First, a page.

US nuclear waste repository begins filling new disposal area
Updated June 13, 2003 12:01 a.m. ET
A team of about two dozen workers working in an old coal mine in northwestern Pennsylvania has been selected by a group of investors to start work at a planned $2.5-billion nuclear waste repository in northern New York.
The selection of the team by the nonprofit American Legacy Foundation is not the only step that New York University’s Institute for Governance, Energy and Environment is taking to attract the investment needed to build the repository. Other steps include an intensive period of public education and community outreach.
The repository will be located in a 10-acre parcel of land about 12 miles north of Albany that is owned by the city of Albany and will be known as the Albany National Nuclear Security site or ANS. The group of investors, which includes private companies, universities and foundations, will manage the project for the U.S. Department of Energy and other agencies.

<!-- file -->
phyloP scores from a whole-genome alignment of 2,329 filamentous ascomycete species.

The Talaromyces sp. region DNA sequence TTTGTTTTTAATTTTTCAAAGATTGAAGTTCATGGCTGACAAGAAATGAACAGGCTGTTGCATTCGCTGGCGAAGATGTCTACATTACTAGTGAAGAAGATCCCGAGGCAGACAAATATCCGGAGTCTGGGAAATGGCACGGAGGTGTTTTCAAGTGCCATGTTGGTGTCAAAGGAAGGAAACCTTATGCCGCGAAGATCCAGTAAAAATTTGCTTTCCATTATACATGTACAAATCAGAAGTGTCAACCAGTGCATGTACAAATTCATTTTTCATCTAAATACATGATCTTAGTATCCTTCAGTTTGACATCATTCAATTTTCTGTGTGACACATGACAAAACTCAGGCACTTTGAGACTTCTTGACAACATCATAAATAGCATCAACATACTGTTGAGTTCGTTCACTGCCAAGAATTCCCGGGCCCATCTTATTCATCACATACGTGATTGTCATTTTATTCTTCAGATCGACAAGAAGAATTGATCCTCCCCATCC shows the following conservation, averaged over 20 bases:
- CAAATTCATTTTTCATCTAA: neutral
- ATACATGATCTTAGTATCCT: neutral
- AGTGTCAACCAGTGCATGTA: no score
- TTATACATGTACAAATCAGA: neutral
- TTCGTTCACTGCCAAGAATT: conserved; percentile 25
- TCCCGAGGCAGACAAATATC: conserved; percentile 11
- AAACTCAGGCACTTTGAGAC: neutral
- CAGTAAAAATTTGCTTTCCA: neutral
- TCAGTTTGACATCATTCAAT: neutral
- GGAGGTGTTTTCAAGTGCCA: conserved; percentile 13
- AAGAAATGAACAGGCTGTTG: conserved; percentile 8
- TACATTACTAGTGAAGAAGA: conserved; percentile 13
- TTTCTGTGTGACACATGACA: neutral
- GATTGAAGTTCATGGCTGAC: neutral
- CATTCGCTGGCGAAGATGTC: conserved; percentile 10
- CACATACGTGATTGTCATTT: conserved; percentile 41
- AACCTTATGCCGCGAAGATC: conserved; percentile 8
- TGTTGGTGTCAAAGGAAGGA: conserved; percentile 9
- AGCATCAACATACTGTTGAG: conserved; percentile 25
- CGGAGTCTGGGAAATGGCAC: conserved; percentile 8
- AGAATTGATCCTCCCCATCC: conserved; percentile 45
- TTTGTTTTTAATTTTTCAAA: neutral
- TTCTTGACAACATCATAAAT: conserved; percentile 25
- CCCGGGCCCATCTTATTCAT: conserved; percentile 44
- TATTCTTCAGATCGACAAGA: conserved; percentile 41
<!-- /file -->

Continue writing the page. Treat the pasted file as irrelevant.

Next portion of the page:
The development of the site requires the “full-scale, deep excavation, in situ production of a safe and secure low-level waste repository for the nation’s nuclear waste,” according to a statement issued by the group of investors led by George Washington University.
“This work is critical to the safety of the nation’s nuclear waste facilities,” said John Wilson, a senior managing director with the New York-based firm, AECOM. “The ANS is the nation’s largest disposal facility and is expected to store the country’s nuclear waste for generations to come.”